Australia and England played their first ODI game at Melbourne Cricket Ground in 1971. The One-Day International format replaced Test cricket, attracting a huge number of new spectators at a time when people were beginning to lose interest in the game. Even in a world where Twenty20, an even shorter version of the game, has taken root, the One-Day International has managed to maintain its prominence and continue to be popular. However, most players and fans prefer this style of the game over Twenty20, and those who thrive in it are highly recognized. Here are ten batsmen who have excelled in one-day internationals, and whose batting averages are among the greatest in history.  You will find six active and four retired players on this list. 

 1. Ryan Ten Doeschate (The Netherlands)

This ranking is topped by a player who played for the Netherlands, Ryan ten Doeschate, which is surprising. In his 33 One Day Internationals for his country from 2006 to 2011, he scored 1541 runs at an average of 67.  He was unbeaten in nine of those innings was a plus for the former Dutch captain. With five centuries and nine half-centuries in his short but successful career, Ten Doeschate has an 87 percent strike rate. With the ball in hand, he was also quite skilled. Because of his all-around abilities, he captivated Indian fans while playing for the Kolkata Knight Riders of the Indian Premier League for five seasons.  For his two centuries in 2011’s ICC Cricket World Cup, including one against England that nearly startled the English, Ten Doeschate will be remembered fondly.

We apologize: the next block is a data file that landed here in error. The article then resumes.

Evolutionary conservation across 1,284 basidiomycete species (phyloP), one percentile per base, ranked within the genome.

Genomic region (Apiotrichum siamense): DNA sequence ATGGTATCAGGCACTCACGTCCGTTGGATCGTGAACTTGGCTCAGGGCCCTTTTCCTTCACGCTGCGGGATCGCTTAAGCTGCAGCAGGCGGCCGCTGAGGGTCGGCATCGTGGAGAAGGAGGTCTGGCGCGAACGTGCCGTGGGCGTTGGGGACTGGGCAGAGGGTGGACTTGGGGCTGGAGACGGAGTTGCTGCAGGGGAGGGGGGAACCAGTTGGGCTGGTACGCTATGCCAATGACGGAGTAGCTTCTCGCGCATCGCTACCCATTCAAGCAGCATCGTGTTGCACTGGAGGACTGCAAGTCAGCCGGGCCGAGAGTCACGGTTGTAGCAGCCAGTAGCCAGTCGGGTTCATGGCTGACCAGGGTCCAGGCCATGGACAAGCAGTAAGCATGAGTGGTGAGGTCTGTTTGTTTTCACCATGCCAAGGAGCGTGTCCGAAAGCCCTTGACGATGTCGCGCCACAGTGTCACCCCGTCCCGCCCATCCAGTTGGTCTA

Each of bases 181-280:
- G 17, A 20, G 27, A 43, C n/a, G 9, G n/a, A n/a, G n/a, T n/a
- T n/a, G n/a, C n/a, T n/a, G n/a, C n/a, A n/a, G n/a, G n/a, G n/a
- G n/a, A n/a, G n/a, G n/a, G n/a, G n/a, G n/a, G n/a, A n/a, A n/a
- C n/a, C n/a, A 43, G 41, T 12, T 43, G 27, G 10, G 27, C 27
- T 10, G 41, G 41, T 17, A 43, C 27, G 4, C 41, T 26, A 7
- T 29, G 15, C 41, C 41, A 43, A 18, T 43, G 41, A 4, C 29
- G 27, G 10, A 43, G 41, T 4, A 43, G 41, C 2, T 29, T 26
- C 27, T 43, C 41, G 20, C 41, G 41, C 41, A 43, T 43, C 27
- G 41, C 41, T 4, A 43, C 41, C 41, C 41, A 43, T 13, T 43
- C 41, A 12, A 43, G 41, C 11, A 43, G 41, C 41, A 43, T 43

2. Virat Kohli (India)

Virat Kohli, India’s captain, is probably the world’s finest white-ball batsman at present. The Delhi-born batsman, who averages 59.33 in One Day Internationals and has amassed 11867 runs in 239 innings, has established himself in all game formats. Kohli, who made his ODI debut in 2008, has amassed 43 hundred and 58 half-centuries. Kohli, who has a strike rate of 93 and a career-best score of 183, is the finest and most successful Indian batsman since Sachin Tendulkar retired. Indian Premier League player Virat Kohli is a celebrity who is adored by millions of fans worldwide. ODI batsman Virat Kohli has a few more years of top-level cricket in him, and it remains to be seen where he ranks among the all-time greats. 

3. Babar Azam (Pakistan)

 Babar Azam, one of Pakistan’s most graceful contemporary batsmen, ranks third on this list with an average of 54.17. Azam, who made his One Day International debut in 2015, has scored 3359 runs in 74 games. In this period, he has amassed 11 centuries and 15 half-centuries. Azam’s batting average has risen significantly as a result of his ten not-outs in 72 innings played. The Lahore-born batsman has a respectable Test average of 45 and is considered as Pakistan’s best chance for batting in the future. People don’t realize that Azam is one of the Akmal brothers, Kamran, Umar, and Adnan. Three straight hundreds by Azam against the West Indies in the United Arab Emirates in 2016 garnered him praise, which led to his selection for the Test team.